James revealed the information in a State of the Air Force address Monday at the Pentagon.
“I think there’s quite a substantial recognition that we have threats around the world and we do need this bomber,” she said.
Air Force leaders would say only the specific contractors would work on the airframe and mission systems.
Orbital ATK’s website says the defense contractor has a 175,000-square-foot facility in Dayton that’s home to a metallic and composite machine shop, among other facilities.
The Air Force would not disclose the jet’s final assembly location, the value of the contract or incentives offered to the prime contractors that were tied to meeting requirements and deadlines. Unlike the KC-46, a future aerial tanker, the B-21 is not a fixed-price contract, officials said.
Last month, James unveiled an artist’s concept of the boomerang-shaped B-21, which observers have noted resembles the original design for the B-2 Spirit stealth bomber developed in the 1980s. Now, the Air Force is calling on the public to help name the next-generation bomber set to take off in the mid-2020s.
The Air Force has targeted fielding between 80 to 100 new bombers to replace the long-serving and aging B-52 Stratofortress and the swing-wing B-1B Lancer.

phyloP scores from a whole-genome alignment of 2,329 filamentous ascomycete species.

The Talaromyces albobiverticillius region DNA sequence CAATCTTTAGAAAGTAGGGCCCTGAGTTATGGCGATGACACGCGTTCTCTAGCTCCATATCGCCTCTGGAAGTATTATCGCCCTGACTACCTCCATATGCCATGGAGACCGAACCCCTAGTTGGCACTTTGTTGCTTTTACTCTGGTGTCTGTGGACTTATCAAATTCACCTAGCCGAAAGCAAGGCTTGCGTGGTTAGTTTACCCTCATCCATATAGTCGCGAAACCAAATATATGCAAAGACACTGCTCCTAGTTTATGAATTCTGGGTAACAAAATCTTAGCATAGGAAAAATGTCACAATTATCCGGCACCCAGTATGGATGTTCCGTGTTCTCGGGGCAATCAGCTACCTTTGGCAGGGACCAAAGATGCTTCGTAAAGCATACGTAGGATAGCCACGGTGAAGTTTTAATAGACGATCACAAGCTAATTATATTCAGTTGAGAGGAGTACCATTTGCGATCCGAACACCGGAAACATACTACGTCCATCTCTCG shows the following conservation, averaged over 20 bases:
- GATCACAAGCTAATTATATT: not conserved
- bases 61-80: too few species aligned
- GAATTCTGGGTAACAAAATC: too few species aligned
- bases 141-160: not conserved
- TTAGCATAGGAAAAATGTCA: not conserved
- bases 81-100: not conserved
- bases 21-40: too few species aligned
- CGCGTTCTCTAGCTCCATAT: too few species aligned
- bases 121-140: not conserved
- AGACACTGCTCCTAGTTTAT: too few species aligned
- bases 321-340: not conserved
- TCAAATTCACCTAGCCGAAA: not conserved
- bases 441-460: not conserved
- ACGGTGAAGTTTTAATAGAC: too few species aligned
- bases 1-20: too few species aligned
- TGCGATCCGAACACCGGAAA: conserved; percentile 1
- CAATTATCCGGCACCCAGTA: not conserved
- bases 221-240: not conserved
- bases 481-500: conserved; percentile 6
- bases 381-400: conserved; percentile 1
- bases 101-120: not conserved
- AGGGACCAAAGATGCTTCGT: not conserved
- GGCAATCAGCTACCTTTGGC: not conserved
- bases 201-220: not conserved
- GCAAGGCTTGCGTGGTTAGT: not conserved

While the airframe will be new, the aircraft will use “mature technologies” in a bid to keep costs down and field the bomber by targeted dates, officials have said.
Dayton’s place in producing parts for the jet gives the region a key role in the future bomber fleet even as the Air Force chose the Washington, D.C.-headquartered Rapid Capabilities Office to develop the secret bomber. It’s not clear yet what role, if any, the Fighters and Bombers Directorate at Wright-Patterson Air Force Base will have in the development of the B-21.
Northrop Grumman competed against a joint Boeing and Lockheed Martin team to win the lucrative competition, and the Government Accountability Office upheld the Air Force selection despite a bid protest from the aerospace competitors.
Pratt & Whitney of East Hartford, Conn., will produce engines for the new bomber. The company’s biggest U.S. competitor is Evendale-based GE Aviation, which builds military jet engines near Cincinnati and has a parts assembly location in Vandalia.
Other B-21 contractors named were: BAE Systems in Nashua, N.H.; GKN Aerospace in St. Louis, Mo.; Janicki Industries in Sedro-Woolley, Wash.; Rockwell Collins in Cedar Rapids, Iowa, and Spirit Aerosystems in Wichita, Kan., according to the Air Force.
When asked about concerns over cyber espionage, Air Force officials said the contractors have cyber protections to protect against adversaries hacking sensitive program data.
“We believe we’re taking the appropriate security measures” to protect classified information, Lt. Gen. Arnold Bunch, a top Air Force acquisition leader, told reporters at the Pentagon.
In other news, Gen. Mark Welsh, Air Force chief of staff, said the service branch planned to open up the training pipeline for new drone pilots, with a goal to reach 384 positions in the next fiscal year from an average of about 180 pilots trained per year today.
“If we can get to 384 we’ll be making a big dent” in manning shortages, he said.
The Air Force aims to have 317,000 active-duty airmen, a jump of more than 4,000, to shore up high-demand in areas, such as more maintainers to keep aging planes flying, officials said.